How to use a trailing slash in URLs correctly: SEO best practices

The trailing slash is often overlooked in link creation and site structure. But this little attribute is crucial to search engines’ perception of your domain, link equity and, ultimately, site rankings. 

What is the trailing slash?

The trailing slash, also known as the forwarding slash, is a slash that appears after the domain or URL name. Here’s how it looks like:

The primary purpose of the trailing slash is to differentiate between folders, subfolders or categories in a URL.

The URL string is subject to certain character restrictions, as it only allows alphanumeric characters and a handful of special characters (;, /, ?, :, @, &, =, +, $, -, _, ., !, ~, *, ‘, (, ), #) that may carry specific meanings. For this reason, Google treats each character variation in a URL as a separate page, and adding a trailing slash or double slashes to the URL signals to Google that it is a distinct page that should be crawled and indexed separately.  

Trailing slash after the domain name 

In his blog, Google Search Advocate John Mueller indicates that the presence or absence of a trailing slash after the domain name is not a significant issue.

Consider these examples of URLs:

Trailing slash examples

Now, see when trailing slashes cause duplicate: 


Examples of trailing slashes that cause duplicates

All domains, whether they have a trailing slash at the end or not, are treated equally, and there is no need to be concerned about it. 

However, there are other circumstances where trailing slash matters and should be given attention. Here are some instances: 

Trailing slash after file names 

Trailing slashes after file names — such as .pdf, .html, .css, .jpeg and .webp — often confuse systems. If you use them, Google may mistake the file for a folder, assume there’s no content after that path and return a 404 server response

You can test this yourself by adding a trailing slash to one of your PDF files if you’re curious.

trailing slash with pdf

Checking for trailing slash issues as a best SEO practice

There are several tools and methods available to identify any trailing slash-related issues on your website. For instance, you can use Screaming Frog to crawl your website — if both options (with and without trailing slash) are present, it can help you identify different error types such as meta title duplicates, H1 duplicates and so on.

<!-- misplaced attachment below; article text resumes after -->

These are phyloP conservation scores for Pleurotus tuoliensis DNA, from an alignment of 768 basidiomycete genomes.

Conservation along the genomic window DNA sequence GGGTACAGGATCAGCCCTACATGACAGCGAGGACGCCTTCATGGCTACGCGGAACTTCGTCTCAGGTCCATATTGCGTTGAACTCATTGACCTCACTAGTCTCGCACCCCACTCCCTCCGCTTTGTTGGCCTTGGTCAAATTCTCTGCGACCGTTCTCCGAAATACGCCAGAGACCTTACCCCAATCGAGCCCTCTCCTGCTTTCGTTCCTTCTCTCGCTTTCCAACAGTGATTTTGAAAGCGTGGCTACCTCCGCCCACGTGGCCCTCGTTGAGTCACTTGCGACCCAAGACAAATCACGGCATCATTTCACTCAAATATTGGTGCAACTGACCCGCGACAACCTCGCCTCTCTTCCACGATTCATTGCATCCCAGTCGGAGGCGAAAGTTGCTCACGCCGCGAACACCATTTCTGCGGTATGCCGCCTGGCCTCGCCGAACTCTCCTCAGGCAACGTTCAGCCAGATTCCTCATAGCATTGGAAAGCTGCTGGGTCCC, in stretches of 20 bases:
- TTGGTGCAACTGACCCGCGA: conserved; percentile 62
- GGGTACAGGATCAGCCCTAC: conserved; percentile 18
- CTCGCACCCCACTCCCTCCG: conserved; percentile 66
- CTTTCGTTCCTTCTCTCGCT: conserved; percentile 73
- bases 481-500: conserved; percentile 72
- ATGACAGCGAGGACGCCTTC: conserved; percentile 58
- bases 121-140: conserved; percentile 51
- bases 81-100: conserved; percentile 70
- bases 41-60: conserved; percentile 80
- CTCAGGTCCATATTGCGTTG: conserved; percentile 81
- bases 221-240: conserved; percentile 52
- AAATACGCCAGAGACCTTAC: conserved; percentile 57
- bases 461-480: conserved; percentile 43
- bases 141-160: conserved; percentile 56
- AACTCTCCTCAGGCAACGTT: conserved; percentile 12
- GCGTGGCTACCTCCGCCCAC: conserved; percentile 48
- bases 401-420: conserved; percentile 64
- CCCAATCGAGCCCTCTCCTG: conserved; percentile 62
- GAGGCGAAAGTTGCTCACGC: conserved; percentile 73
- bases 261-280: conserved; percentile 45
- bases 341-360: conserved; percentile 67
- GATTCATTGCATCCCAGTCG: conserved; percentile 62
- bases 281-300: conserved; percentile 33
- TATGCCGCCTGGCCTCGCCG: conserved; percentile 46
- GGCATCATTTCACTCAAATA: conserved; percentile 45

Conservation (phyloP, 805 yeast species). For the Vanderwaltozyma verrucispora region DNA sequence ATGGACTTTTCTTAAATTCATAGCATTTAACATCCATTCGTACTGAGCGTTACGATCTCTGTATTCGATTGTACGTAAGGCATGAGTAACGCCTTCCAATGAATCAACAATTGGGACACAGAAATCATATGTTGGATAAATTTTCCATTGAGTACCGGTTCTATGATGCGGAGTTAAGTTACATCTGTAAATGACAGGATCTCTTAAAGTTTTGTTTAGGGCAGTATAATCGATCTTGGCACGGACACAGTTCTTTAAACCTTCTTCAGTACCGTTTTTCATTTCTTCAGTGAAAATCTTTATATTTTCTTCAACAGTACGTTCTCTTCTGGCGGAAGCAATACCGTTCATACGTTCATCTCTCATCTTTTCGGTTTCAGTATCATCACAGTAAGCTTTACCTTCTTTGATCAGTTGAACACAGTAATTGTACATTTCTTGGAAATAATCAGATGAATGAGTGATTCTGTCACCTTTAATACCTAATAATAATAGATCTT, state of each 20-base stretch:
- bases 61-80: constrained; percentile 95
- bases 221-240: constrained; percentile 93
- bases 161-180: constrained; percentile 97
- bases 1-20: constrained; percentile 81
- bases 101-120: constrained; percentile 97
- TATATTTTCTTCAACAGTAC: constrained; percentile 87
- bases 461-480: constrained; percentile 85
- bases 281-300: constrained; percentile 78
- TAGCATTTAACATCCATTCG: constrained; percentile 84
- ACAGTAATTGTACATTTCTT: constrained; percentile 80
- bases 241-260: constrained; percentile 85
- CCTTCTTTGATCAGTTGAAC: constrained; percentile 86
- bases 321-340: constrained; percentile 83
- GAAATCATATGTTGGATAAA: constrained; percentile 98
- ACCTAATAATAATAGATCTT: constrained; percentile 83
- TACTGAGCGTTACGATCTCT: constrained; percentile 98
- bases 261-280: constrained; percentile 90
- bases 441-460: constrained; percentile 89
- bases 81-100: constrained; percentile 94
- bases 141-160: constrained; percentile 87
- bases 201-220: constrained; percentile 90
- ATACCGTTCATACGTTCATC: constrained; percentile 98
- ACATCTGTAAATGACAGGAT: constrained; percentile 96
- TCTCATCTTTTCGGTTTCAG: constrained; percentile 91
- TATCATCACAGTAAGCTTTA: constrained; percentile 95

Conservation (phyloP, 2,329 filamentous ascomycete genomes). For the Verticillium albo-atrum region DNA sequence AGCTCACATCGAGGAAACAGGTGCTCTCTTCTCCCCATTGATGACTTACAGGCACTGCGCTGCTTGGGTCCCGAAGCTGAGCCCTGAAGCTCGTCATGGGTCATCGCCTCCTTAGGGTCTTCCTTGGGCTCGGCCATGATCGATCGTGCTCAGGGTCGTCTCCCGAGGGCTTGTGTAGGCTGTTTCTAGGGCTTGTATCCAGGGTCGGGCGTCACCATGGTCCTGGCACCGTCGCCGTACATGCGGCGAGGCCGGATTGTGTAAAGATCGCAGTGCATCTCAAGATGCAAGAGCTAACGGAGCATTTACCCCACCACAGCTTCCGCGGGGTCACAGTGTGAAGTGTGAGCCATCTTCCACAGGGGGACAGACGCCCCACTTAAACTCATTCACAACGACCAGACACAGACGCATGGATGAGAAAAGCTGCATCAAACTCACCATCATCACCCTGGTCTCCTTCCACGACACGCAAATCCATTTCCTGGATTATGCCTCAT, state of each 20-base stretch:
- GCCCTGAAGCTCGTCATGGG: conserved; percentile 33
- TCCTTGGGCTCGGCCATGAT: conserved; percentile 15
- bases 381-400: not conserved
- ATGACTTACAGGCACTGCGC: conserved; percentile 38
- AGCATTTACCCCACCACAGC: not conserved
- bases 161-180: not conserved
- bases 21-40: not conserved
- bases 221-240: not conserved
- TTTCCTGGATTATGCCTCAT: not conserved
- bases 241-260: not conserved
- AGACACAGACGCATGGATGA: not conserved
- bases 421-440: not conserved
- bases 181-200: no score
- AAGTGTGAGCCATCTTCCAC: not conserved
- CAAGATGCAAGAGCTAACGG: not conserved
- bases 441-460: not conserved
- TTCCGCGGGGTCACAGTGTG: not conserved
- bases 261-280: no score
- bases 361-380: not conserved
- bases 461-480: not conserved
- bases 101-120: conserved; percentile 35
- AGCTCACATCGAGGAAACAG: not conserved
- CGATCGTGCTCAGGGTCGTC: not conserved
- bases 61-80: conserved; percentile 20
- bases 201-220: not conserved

Another option is to manually type the webpage address with and without the trailing slash directly into your browser and check for any redirects. Alternatively, you can use a redirect checker to verify that both options of the page yield a 200 server response.

Here are the two most common trailing slash issues that can impact your search engine optimization (SEO) results

1. Canonicals tag is not the same as trailing slash usage in URL 

The canonical tag is a type of HTML tag that signals to search engines that a particular URL is the primary or master copy of a webpage and should be crawled accordingly. In most cases, the canonical tag is self-referencing, meaning it points back to the same page. This tag is crucial to ensure that the self-referencing canonical tag matches the usage of the trailing slash in the main URL. For example, if the main URL is, the canonical tag should also contain a trailing slash, as shown below:

check canonical in html

It is a common practice to have both types of URLs on a website and to use canonical tags to indicate the proper version. For instance, if a website has two pages with similar URLs like and pages can use a canonical tag pointing to the correct version, which is

Generally, this solves the problem and is acceptable for smaller sites. However, for larger websites, it can be challenging to crawl and understand the site structure, resulting in a higher crawling budget for search engines. In my opinion, having a clean and well-structured website is essential for better rankings and indexation.